A multi-million-dollar expansion will boost a Kerikeri kiwifruit packing facility's capacity from 1.4 million trays last season to as many as four million trays a year.

Te Puke-based Seeka bought T&G Global's (formerly Turners and Growers) Waipapa Rd packing operation in April 2018.

Since then the company has spent more than $18 million modernising the outdated facility by building a vast new packing shed and installing grading and sizing equipment.

It was officially opened on Tuesday, less than a year later.

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The plant can also handle avocados, citrus and berry fruit, which means it won't be sitting idle outside kiwifruit season.

It is expected to process two million trays this season — equating about 68 million pieces of fruit weighing more than 7000 tonnes — but has a capacity of four million trays.

The upgrade meant Seeka could begin recruiting new growers around the Bay of Islands.

Staff at work at the kiwifruit grading tables in Seeka's new $18m Kerikeri packing facility. Photo / Peter de Graaf
Staff at work at the kiwifruit grading tables in Seeka's new $18m Kerikeri packing facility. Photo / Peter de Graaf

Seeka chairman Fred Hutchings said once more machines had been installed and a new coolstore had been built by the end of the year, the company would have spent $19m at the Kerikeri site.

''That's a lot of money but the growth is here in this region, that's why we're prepared to do it.''

The world-class facility would help meet international and domestic demand for high-quality fruit and tied in with the company's strategy of investing in the regions, "the heartland of New Zealand".

Hutchings paid tribute to the staff and contractors who had completed a large project in a remarkable timeframe.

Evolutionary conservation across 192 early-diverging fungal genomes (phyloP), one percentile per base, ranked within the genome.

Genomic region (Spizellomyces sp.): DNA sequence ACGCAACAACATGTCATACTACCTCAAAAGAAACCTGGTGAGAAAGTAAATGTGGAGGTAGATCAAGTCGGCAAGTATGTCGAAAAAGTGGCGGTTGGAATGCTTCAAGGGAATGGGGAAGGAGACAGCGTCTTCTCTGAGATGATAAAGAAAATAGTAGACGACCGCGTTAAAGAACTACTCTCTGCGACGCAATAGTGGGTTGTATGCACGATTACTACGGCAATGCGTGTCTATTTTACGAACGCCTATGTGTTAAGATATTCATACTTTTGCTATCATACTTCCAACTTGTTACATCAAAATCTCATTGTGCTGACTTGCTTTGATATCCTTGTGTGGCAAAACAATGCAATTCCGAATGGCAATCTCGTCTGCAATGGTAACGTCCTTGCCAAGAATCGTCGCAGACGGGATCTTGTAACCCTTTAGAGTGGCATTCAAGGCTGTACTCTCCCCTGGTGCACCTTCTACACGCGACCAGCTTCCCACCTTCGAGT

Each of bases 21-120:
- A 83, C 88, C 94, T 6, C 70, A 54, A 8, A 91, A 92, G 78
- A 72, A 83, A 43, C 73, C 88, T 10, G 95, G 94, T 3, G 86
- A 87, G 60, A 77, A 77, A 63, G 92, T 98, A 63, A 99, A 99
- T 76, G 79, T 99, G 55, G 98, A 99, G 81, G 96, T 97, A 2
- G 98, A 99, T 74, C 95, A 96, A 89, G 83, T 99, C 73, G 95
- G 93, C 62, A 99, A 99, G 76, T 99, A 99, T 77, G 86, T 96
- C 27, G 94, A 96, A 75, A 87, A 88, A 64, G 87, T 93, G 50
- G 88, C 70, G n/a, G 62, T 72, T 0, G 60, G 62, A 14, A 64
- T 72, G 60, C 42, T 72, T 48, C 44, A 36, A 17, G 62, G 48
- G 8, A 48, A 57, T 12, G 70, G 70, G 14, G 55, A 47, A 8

Those attending the opening included Far North Mayor John Carter, representatives of local hapū Ngāti Rehia and Ngāti Hine Forestry Trust, which owns five kiwifruit orchards in the Kerikeri area.

Carter said the new packhouse was another sign of Northland's economic revolution.

''Opportunities that haven't been here for the past 20 or 30 years are suddenly upon us,'' he said.

Seeka chief executive Michael Franks was to have been at the opening but had a family bereavement.

The expansion will provide an extra 7800sq m of operational space, including new curing and loadout canopies.

Demolition of part of the old facility and construction of the new coolstore will start once the kiwifruit season ends.

Pita Tipene from Ngati Hine Forestry Trust said: "Ngati Hine Forestry Trust celebrates this new facility, it looks fantastic. It's great to see the support Seeka has shown to the community they are part of and their contribution to the local economy through investment and employment."

Seeka said its investment over two years in Northland is in line with the company's heartland growth strategy and the expectation that volumes of kiwifruit and avocados will increase in the area.